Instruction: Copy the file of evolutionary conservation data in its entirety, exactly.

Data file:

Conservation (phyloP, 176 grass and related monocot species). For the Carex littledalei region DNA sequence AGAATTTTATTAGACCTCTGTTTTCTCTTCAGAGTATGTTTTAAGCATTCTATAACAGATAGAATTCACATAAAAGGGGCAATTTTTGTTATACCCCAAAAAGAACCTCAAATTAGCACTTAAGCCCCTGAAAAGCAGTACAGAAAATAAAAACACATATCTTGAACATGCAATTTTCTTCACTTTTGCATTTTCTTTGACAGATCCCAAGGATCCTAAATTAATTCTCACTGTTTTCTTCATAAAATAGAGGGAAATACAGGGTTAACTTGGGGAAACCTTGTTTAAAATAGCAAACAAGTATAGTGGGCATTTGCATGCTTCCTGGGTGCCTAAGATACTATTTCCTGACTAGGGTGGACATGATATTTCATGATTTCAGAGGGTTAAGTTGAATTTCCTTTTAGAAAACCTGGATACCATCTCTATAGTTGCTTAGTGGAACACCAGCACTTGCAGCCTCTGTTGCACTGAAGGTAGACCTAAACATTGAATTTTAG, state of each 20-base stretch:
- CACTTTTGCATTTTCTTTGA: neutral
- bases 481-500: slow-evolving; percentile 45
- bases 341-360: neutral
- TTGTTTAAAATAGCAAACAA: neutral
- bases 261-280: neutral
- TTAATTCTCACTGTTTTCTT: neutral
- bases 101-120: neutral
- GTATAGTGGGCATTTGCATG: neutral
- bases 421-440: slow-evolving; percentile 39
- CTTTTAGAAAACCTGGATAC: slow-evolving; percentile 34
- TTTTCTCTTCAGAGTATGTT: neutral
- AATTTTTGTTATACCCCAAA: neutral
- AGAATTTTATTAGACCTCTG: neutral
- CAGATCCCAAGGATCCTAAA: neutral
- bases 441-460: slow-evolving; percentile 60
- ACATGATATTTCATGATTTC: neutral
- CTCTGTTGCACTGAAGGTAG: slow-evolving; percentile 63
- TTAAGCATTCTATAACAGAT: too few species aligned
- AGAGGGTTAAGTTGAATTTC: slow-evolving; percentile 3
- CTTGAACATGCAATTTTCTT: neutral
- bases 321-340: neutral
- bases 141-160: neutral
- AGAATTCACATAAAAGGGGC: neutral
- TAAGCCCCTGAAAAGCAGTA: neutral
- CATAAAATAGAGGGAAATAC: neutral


Conservation (phyloP, 176 grass and related monocot species). For the Carex littledalei region DNA sequence AGAATTTTATTAGACCTCTGTTTTCTCTTCAGAGTATGTTTTAAGCATTCTATAACAGATAGAATTCACATAAAAGGGGCAATTTTTGTTATACCCCAAAAAGAACCTCAAATTAGCACTTAAGCCCCTGAAAAGCAGTACAGAAAATAAAAACACATATCTTGAACATGCAATTTTCTTCACTTTTGCATTTTCTTTGACAGATCCCAAGGATCCTAAATTAATTCTCACTGTTTTCTTCATAAAATAGAGGGAAATACAGGGTTAACTTGGGGAAACCTTGTTTAAAATAGCAAACAAGTATAGTGGGCATTTGCATGCTTCCTGGGTGCCTAAGATACTATTTCCTGACTAGGGTGGACATGATATTTCATGATTTCAGAGGGTTAAGTTGAATTTCCTTTTAGAAAACCTGGATACCATCTCTATAGTTGCTTAGTGGAACACCAGCACTTGCAGCCTCTGTTGCACTGAAGGTAGACCTAAACATTGAATTTTAG, state of each 20-base stretch:
- CACTTTTGCATTTTCTTTGA: neutral
- bases 481-500: slow-evolving; percentile 45
- bases 341-360: neutral
- TTGTTTAAAATAGCAAACAA: neutral
- bases 261-280: neutral
- TTAATTCTCACTGTTTTCTT: neutral
- bases 101-120: neutral
- GTATAGTGGGCATTTGCATG: neutral
- bases 421-440: slow-evolving; percentile 39
- CTTTTAGAAAACCTGGATAC: slow-evolving; percentile 34
- TTTTCTCTTCAGAGTATGTT: neutral
- AATTTTTGTTATACCCCAAA: neutral
- AGAATTTTATTAGACCTCTG: neutral
- CAGATCCCAAGGATCCTAAA: neutral
- bases 441-460: slow-evolving; percentile 60
- ACATGATATTTCATGATTTC: neutral
- CTCTGTTGCACTGAAGGTAG: slow-evolving; percentile 63
- TTAAGCATTCTATAACAGAT: too few species aligned
- AGAGGGTTAAGTTGAATTTC: slow-evolving; percentile 3
- CTTGAACATGCAATTTTCTT: neutral
- bases 321-340: neutral
- bases 141-160: neutral
- AGAATTCACATAAAAGGGGC: neutral
- TAAGCCCCTGAAAAGCAGTA: neutral
- CATAAAATAGAGGGAAATAC: neutral